Guaranteed Appointments

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#GC2012 & Guaranteed Appointments: Part 2

What an eventful morning at General Conference.  From guaranteed appointments being eliminated via the consent calendar to then being asked to reconsider and that being voted down.  What an up and down morning.  What we do know is this: guaranteed appointments are gone and there are measures in place in an attempt to ensure that abuse does not happen.

Again, I have no problem with eliminating them.  I have had this thought since before I was even ordained.  My call comes from God, that has been affirmed by the UMC but ultimately if at any point in my ministry that affirmation is deemed no longer valid I have trust that God is still with me on the journey.  I will always ask questions and challenge because I care deeply about the UMC and about seeing God’s Kingdom advanced.  Job security doesn’t scare me because I trust God will provide wherever that path may lead.

All that being said, yesterday I wrote a post listing some “unintended consequences” that could come from the elimination of guaranteed appointments in an atmosphere of mistrust and decline.  I wanted to write about another unintended consequence that is not meant to say that the elimination is wrong, but rather to make us all aware as we move forward to help address and hopefully build the trust that is so desperately needed if we are to continue in our faithfulness together.  I believe the measures put in place along with the elimination of guaranteed appointments will help guard against many of these, but the truth is often perceived reality is more powerful than actually reality.  If I perceive a threat (whether it is real or not) I am going to react accordingly.  So here is one of the things I believe we are going to have to monitor and address for the health of the entire denomination.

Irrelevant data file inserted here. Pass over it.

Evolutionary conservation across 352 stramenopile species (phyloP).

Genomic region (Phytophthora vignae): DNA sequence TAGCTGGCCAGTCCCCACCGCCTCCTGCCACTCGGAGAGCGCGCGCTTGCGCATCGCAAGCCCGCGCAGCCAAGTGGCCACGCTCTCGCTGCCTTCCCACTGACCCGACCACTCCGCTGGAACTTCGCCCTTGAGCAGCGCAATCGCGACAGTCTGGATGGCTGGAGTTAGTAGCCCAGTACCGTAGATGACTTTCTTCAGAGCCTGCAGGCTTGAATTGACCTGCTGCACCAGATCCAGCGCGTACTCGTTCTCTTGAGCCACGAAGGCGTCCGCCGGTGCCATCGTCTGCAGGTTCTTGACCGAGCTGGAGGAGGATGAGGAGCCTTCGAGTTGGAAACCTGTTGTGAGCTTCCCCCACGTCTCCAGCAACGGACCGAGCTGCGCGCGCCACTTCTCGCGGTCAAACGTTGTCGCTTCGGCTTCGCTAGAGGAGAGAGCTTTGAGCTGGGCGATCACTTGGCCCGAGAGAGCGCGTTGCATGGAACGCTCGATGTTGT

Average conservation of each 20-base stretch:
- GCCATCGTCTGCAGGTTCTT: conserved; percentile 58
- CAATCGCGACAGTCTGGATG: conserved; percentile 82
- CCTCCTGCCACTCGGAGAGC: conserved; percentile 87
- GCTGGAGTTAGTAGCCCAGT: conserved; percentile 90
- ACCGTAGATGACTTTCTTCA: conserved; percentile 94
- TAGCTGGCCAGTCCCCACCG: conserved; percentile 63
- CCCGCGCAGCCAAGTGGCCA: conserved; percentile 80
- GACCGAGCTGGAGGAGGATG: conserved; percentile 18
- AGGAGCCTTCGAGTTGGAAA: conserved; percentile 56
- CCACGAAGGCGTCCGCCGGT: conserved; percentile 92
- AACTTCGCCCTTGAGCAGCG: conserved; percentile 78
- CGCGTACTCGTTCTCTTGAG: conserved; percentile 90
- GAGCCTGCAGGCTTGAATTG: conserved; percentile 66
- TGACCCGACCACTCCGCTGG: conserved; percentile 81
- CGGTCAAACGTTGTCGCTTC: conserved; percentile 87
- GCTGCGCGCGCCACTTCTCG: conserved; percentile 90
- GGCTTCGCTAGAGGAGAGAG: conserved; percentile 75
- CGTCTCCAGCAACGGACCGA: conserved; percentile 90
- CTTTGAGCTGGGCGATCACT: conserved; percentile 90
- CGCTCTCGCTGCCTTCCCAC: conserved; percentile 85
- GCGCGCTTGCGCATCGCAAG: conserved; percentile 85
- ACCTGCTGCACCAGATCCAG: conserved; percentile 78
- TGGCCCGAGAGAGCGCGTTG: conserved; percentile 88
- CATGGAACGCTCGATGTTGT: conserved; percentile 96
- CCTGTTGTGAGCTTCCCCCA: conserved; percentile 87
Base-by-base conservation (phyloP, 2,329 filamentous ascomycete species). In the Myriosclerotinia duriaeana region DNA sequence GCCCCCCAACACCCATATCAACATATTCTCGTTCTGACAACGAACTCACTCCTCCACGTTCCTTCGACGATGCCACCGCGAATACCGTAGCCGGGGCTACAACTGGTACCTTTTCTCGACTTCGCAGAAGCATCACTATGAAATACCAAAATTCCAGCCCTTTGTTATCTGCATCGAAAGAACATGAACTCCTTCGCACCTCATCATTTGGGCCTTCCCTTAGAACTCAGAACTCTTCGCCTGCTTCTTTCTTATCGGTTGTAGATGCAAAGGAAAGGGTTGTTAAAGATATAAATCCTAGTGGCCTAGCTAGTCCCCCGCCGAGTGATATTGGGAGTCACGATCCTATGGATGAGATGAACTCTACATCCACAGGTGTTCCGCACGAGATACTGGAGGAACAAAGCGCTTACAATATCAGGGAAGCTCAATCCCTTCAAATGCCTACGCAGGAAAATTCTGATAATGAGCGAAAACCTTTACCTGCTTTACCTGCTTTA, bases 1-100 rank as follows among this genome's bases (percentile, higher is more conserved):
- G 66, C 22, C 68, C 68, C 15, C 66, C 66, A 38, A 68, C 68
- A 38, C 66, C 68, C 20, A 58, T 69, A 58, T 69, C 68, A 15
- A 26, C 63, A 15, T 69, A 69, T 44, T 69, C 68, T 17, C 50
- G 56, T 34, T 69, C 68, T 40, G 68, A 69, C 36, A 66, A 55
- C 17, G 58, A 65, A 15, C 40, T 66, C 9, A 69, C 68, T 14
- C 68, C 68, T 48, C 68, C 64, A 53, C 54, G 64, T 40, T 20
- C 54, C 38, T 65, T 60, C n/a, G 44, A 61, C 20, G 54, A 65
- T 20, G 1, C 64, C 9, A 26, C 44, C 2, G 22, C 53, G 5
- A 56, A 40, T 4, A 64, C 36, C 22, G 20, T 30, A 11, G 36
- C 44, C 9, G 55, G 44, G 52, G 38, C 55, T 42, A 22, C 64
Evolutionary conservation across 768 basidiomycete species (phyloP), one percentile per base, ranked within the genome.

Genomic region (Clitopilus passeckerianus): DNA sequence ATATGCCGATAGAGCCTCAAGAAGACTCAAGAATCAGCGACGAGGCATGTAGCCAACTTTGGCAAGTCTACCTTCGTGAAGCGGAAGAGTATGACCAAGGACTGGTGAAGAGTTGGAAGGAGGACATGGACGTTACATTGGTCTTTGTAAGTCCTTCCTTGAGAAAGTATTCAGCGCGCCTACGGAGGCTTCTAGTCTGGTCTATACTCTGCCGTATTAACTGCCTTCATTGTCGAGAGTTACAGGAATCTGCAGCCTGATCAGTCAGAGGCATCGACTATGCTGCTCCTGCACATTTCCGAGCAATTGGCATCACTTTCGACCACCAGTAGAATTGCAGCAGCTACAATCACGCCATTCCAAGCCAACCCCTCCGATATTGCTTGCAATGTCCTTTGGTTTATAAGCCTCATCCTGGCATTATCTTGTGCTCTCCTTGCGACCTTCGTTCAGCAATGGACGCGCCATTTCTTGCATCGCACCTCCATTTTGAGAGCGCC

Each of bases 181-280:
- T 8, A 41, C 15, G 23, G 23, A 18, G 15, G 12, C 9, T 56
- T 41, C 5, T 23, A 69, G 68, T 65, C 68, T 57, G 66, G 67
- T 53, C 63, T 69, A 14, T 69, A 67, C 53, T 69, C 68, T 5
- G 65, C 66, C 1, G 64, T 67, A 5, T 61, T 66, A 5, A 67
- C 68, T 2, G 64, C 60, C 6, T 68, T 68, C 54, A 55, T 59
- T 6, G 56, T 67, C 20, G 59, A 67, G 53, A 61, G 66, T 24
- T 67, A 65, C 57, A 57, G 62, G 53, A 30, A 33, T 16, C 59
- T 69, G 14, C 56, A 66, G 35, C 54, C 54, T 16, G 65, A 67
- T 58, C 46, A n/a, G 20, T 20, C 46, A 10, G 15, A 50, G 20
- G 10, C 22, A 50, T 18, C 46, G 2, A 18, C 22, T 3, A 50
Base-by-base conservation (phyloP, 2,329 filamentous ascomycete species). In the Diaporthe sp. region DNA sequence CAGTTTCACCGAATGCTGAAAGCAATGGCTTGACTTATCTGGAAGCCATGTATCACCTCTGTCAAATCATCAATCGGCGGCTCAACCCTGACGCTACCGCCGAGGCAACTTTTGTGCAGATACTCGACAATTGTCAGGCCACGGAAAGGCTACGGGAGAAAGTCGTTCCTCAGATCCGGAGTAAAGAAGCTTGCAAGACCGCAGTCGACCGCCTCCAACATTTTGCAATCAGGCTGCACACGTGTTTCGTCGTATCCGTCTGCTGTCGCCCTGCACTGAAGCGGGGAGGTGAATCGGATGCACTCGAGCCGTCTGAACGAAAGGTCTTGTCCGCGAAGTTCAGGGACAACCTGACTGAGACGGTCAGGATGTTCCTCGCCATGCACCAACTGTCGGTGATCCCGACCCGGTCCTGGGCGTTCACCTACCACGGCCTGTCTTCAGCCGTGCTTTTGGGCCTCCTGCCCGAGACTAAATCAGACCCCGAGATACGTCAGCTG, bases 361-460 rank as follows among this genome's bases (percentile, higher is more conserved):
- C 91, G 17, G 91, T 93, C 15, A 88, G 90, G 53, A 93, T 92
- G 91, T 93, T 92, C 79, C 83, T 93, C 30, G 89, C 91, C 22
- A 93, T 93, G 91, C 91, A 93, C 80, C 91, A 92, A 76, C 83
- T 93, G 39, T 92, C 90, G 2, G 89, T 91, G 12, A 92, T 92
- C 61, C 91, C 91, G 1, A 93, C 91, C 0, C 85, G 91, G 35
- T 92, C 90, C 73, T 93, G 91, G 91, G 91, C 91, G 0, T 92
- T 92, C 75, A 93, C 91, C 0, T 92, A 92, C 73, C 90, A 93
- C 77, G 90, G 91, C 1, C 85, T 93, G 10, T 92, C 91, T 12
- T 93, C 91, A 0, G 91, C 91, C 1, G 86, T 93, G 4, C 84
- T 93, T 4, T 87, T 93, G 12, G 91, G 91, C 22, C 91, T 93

• Pastor’s who are struggling will hide those struggles out of fear of its adverse effect on their employment rather than bringing it to the attention of conference leadership so that it can be dealt with in a healthy manner for both the clergy, local church, and conference.

There is already a bunch of mistrust in the system even with the guarantee of appointment.  Often clergy who could use help hide that need out of fear of adverse effects on the type of appointment they may get.  I am afraid that with the added fear (again perceived not necessarily actually real) of employment security, many clergy will hide those things that could easily be addressed and then later it becomes a bigger issue with much more damage to all parties.  It is hard to say we need help even in a system of deep trust, but it is even harder in a system where there is doubt and trust issues.